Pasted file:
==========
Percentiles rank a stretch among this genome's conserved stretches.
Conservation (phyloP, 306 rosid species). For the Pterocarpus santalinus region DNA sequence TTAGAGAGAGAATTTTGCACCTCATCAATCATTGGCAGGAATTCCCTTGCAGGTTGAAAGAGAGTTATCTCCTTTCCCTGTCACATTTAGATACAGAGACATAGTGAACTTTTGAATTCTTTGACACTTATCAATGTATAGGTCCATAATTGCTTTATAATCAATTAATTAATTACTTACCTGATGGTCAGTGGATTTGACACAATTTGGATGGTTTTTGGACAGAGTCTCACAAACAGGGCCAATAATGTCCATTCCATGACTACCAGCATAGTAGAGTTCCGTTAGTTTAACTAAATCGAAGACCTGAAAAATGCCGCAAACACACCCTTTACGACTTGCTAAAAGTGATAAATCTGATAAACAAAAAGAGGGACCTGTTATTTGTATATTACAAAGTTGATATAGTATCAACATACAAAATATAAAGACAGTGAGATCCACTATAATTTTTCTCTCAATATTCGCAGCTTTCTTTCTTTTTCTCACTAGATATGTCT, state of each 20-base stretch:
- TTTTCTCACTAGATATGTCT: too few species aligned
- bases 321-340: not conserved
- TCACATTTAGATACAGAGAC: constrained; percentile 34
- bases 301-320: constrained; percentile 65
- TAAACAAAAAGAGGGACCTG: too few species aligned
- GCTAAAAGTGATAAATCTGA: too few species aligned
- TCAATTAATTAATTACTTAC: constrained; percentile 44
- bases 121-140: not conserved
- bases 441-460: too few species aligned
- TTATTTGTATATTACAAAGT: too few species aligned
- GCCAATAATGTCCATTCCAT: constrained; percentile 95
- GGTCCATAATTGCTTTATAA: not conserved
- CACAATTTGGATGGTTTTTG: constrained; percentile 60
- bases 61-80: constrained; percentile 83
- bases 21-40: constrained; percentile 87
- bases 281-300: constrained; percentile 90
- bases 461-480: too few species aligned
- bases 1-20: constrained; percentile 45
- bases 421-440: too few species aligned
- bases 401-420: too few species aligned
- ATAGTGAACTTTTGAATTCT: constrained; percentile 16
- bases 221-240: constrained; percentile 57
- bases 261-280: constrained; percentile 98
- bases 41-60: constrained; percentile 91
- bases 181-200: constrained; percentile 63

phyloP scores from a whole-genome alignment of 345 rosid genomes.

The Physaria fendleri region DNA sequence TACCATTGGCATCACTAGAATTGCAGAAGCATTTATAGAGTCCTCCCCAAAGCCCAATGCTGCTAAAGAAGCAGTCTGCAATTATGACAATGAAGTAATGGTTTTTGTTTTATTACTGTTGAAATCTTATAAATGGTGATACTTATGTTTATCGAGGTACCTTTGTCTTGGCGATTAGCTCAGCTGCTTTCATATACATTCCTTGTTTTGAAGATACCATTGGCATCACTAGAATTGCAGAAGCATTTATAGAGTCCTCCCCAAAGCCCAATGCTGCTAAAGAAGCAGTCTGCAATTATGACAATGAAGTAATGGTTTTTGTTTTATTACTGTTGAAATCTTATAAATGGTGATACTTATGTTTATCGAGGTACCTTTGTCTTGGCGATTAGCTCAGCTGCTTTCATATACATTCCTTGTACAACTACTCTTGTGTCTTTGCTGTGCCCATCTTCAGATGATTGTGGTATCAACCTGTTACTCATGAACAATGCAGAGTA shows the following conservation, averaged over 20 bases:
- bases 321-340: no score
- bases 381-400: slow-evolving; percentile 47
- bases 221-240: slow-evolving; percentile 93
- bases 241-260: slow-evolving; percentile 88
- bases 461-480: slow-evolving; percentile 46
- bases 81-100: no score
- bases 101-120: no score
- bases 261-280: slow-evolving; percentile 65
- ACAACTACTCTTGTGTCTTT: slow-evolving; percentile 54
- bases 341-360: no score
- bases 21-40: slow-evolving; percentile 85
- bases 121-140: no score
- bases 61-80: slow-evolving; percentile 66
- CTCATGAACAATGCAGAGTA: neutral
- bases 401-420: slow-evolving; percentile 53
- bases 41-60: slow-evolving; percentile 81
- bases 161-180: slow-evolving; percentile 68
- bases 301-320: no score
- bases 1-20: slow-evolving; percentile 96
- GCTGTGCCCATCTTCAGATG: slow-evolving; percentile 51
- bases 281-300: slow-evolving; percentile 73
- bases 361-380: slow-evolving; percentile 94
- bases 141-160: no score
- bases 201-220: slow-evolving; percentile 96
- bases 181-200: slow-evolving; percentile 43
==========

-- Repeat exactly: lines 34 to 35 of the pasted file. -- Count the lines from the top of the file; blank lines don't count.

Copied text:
- bases 461-480: slow-evolving; percentile 46
- bases 81-100: no score